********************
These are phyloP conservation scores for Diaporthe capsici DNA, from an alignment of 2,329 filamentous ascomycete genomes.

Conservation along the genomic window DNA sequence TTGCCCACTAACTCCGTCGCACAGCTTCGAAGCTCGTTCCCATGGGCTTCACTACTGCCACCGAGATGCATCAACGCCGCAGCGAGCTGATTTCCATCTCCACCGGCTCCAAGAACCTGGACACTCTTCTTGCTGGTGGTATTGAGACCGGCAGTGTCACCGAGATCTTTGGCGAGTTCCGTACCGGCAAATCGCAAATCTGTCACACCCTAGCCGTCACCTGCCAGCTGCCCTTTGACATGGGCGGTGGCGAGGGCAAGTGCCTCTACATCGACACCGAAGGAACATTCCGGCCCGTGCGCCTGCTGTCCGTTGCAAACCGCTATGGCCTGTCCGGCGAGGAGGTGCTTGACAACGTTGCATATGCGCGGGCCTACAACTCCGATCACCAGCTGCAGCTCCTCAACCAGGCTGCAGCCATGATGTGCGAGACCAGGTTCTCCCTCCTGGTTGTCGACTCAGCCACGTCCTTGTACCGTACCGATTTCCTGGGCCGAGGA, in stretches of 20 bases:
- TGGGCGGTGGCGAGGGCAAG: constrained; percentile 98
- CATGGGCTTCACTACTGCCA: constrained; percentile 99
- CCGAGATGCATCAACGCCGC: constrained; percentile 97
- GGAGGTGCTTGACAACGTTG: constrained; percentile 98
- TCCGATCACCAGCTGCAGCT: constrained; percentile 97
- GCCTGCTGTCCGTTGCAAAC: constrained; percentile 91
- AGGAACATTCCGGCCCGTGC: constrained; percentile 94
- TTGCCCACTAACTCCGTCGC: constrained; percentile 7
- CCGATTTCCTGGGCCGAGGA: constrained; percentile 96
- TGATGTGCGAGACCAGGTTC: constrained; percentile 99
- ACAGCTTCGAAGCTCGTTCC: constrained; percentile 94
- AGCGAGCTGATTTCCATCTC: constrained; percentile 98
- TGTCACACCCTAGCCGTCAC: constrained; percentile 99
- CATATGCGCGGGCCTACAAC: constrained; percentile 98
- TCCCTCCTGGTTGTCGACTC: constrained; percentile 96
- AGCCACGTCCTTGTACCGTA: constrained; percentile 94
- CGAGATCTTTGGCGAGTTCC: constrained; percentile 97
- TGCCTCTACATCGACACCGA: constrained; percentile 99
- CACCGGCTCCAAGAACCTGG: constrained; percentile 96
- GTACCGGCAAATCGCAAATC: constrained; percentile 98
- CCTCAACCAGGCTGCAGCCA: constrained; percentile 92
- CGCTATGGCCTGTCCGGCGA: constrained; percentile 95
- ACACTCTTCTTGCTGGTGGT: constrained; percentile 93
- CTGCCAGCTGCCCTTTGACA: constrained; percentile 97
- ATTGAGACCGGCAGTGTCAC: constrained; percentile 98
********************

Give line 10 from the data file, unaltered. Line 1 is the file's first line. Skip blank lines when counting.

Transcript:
- TTGCCCACTAACTCCGTCGC: constrained; percentile 7